This silence, once evoked, stayed with me even above the noise of the van as we drove back. Pen y Fan never looked lovelier or more challenging as we drove towards Bwlch and then, on the right, there was Buckland Hill and Tolkien joined my thoughts. Despite his protestations that the Lord of the Rings had nothing to do with the war, he had started the writing Hobbit in 1939, and it’s infused with melancholy for a lost and comfortable world that’s always made me feel that when push comes to shove, I’m a hobbit too. Utterly attached to my own place and all too fond of a good meal and a gossip. The Tolkien obsessives have often associated the Buckland of the book with the Buckland hill overlooking the River Usk near Bwlch. There have always been rumours that Tolkien stayed at Buckland Hall as a child, although no-one has absolutely nailed it, but the c0-location of fictional Buckland with the fictional ‘Crickhollow’ is hard to ignore when you’re about to drive through the entirely real Crickhowell with the ‘old forest’ of the beacons looming above.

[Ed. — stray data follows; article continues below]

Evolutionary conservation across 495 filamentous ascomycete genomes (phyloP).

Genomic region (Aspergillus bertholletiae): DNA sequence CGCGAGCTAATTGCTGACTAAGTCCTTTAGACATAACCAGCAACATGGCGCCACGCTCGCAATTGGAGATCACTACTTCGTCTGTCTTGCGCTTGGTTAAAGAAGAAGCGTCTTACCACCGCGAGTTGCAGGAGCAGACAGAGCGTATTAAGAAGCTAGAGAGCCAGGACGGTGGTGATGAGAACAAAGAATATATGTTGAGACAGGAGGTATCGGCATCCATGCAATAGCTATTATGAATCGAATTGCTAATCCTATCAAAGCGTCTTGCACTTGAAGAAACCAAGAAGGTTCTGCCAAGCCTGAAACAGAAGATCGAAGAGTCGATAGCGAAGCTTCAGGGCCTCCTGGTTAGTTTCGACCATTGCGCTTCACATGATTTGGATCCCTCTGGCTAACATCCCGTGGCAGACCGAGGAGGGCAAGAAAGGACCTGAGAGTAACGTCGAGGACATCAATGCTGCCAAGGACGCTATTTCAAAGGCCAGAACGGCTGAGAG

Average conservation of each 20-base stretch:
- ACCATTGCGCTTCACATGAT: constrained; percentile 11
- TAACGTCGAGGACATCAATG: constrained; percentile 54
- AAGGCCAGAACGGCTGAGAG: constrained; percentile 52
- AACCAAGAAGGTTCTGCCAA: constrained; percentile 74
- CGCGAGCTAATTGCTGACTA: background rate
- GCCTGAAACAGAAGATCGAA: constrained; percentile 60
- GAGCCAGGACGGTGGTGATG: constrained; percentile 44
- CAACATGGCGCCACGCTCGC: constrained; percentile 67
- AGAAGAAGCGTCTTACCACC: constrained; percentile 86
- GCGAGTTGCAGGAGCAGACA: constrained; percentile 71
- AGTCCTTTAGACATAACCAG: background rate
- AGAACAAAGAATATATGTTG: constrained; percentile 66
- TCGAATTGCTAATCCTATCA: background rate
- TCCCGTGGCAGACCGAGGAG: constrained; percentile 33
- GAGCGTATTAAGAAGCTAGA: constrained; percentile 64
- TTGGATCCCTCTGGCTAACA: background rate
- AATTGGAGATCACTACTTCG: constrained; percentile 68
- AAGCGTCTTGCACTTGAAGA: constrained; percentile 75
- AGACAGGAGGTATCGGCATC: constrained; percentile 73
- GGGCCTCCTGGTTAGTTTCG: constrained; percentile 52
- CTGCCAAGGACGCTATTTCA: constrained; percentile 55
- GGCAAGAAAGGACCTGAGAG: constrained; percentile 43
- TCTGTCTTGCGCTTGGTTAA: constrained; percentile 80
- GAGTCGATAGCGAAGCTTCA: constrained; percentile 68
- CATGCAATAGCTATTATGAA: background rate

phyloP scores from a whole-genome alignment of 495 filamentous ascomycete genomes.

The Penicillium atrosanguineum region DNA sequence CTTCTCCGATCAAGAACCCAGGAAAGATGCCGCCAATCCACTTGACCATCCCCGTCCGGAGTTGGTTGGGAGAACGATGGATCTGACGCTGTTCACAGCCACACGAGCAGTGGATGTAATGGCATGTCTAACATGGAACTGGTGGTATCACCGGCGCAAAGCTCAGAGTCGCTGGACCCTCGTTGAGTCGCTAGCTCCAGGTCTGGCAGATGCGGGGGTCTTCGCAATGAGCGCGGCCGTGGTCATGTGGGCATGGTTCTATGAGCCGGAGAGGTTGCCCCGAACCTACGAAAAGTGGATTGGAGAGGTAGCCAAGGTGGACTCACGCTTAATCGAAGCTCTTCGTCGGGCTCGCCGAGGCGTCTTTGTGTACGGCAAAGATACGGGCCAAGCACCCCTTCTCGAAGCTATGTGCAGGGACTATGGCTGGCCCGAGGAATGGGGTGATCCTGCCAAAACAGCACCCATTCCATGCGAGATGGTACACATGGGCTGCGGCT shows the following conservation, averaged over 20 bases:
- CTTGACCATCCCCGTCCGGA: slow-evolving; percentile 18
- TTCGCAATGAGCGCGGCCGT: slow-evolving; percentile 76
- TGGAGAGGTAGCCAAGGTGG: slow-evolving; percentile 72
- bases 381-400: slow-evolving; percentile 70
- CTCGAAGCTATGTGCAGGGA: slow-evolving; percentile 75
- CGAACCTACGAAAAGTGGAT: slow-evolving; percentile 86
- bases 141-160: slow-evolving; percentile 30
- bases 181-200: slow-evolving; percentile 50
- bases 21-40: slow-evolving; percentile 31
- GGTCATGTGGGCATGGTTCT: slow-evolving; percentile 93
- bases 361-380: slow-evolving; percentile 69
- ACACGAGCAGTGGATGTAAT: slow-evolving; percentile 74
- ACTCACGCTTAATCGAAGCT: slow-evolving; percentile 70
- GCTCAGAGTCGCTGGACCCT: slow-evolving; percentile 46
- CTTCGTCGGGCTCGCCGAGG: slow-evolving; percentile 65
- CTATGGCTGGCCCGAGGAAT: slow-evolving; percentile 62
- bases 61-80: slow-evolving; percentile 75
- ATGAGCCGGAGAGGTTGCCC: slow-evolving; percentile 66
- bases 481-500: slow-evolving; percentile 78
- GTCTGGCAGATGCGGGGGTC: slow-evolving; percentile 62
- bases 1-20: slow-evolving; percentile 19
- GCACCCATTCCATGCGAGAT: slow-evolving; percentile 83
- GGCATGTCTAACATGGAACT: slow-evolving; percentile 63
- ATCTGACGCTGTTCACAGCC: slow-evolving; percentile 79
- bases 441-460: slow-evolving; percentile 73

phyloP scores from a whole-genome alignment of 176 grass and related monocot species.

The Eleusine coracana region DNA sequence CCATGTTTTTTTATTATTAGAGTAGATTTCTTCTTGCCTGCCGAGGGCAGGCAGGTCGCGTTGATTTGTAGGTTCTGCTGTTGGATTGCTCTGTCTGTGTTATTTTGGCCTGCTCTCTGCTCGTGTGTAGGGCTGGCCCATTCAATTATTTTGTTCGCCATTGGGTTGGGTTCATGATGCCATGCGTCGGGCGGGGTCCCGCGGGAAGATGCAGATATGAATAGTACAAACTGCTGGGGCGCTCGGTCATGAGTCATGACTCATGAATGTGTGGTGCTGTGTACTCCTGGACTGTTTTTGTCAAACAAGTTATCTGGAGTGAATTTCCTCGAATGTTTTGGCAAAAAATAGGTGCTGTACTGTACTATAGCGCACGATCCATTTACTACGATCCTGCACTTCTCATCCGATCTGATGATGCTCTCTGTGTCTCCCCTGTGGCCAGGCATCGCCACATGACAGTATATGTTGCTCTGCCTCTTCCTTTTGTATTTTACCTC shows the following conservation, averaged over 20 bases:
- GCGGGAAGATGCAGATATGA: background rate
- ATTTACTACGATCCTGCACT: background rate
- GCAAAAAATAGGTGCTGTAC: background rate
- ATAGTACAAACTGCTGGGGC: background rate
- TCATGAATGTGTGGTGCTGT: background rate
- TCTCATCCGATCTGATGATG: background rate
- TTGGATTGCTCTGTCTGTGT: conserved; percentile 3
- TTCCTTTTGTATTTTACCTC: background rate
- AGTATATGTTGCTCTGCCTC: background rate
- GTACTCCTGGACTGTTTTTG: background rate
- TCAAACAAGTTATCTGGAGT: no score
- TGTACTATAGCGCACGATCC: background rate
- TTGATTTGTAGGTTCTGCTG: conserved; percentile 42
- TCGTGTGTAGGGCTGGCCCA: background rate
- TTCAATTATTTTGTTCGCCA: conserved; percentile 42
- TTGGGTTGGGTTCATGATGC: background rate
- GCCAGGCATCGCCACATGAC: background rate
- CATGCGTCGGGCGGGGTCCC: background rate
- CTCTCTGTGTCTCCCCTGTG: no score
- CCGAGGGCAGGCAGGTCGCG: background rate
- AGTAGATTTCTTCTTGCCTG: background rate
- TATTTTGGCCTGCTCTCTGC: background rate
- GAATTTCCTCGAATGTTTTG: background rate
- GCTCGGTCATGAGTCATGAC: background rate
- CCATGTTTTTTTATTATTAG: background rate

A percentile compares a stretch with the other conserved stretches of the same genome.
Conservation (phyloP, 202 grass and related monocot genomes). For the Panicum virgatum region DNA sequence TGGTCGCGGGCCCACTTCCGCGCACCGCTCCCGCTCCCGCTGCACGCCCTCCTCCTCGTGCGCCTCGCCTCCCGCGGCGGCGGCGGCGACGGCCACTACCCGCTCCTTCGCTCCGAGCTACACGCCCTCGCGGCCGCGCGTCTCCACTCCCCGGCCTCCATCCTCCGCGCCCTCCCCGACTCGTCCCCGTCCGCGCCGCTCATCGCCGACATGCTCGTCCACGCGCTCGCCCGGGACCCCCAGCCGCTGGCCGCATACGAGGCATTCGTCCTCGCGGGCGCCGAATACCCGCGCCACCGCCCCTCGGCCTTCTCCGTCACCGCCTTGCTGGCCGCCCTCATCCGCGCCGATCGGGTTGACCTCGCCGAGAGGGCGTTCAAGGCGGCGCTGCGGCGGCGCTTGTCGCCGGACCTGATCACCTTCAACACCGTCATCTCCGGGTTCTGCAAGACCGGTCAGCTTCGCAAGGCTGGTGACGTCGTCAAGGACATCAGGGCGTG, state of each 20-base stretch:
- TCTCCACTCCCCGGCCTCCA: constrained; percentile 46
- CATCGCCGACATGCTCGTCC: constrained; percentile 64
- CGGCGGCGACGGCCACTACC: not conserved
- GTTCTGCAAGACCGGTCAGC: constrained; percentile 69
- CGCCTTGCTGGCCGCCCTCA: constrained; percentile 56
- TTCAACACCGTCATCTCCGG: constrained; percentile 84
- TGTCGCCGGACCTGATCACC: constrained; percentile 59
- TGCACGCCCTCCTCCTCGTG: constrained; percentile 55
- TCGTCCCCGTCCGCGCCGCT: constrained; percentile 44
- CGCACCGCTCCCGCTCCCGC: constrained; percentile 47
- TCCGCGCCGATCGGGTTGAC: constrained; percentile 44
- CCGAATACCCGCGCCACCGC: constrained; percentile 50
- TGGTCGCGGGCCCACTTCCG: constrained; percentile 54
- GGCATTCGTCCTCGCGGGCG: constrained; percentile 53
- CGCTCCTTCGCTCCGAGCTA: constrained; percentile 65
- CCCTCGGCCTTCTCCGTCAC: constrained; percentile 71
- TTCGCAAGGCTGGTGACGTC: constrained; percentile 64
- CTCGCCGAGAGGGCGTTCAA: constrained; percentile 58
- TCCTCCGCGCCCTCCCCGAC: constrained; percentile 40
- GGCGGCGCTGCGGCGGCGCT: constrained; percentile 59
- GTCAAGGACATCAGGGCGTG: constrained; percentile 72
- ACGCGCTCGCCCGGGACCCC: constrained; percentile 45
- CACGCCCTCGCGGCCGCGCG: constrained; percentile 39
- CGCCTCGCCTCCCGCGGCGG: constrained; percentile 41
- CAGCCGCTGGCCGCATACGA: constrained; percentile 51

And in this thoughtful mood we drove on in the noisy, roaring and rattling silence of the van, and I thought about Louis MacNeice’s marvellous ‘Autumn Journal’ and the ominous sense that its lines, written in 1939, are like the leaves of a tree suddenly illuminated by the intense light that sometimes precedes a storm.
Something has broken. Was it Mircea Eliade that said we ‘live in a story shaped universe’? Yesterday it seemed as if ‘losing the plot’ might be a trivial way of expressing the fact that we’ve lost the story. Goodness knows I’m not a fan of all those dwarves and elves in Tolkien but the fact that Lord of the Rings became almost canonical for several generations of us, does suggest that some kind of story can be a better guide to being human than the predigested idiocy of the politicians who suggest that the way forward is, in fact, the way back. I remember being very struck by something George Steiner wrote more than 50 years ago in relation to literature. He suggested that we should ask the question “what measure of man [sic] does this propose?”.
Buckland Hill, for all its powerful imagery, both exists in the mind as a fictional landmark and also in its geographical embodiment overlooking the River Usk. Of course the two are not separable, and who in their right mind would wish to do so? Perhaps that’s what Philip Pullman was pointing at in ‘His Dark Materials’. The destruction of stories is an act of barbarity and violence.
The silence followed me home and back in the flat, I took down the Lord of the Rings and my maps from the bookshelves; just in case I could find a way out of this plague somewhere within them.